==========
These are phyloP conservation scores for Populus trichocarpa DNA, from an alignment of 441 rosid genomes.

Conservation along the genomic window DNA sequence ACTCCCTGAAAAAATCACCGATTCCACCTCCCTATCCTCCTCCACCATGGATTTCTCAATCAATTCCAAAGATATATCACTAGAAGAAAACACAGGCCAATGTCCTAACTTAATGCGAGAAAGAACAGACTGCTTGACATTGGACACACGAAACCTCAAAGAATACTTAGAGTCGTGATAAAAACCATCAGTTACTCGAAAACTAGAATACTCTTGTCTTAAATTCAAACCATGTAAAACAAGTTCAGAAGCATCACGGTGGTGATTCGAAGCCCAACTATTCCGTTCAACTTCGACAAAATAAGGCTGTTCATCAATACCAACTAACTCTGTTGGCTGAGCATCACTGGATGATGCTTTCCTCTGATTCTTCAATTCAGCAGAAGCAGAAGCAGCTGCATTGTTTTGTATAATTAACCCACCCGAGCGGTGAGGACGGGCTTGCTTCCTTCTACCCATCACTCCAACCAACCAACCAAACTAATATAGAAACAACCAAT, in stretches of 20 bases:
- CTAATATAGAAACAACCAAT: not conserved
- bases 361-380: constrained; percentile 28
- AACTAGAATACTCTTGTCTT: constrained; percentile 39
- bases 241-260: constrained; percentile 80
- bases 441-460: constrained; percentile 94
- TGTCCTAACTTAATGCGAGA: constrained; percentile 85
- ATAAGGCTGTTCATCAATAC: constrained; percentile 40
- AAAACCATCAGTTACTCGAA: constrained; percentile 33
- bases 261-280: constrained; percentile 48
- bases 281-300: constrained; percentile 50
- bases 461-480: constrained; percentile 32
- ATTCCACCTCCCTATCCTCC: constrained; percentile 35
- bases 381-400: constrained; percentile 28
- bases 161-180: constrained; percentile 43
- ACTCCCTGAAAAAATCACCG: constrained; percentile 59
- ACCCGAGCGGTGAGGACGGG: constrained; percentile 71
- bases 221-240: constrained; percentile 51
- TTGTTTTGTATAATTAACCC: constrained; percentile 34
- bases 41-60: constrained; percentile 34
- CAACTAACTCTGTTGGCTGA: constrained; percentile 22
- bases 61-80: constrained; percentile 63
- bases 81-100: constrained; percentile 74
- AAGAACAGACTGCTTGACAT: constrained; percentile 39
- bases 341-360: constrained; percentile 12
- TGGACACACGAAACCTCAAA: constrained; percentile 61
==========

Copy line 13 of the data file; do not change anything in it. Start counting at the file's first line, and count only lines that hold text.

- bases 461-480: constrained; percentile 32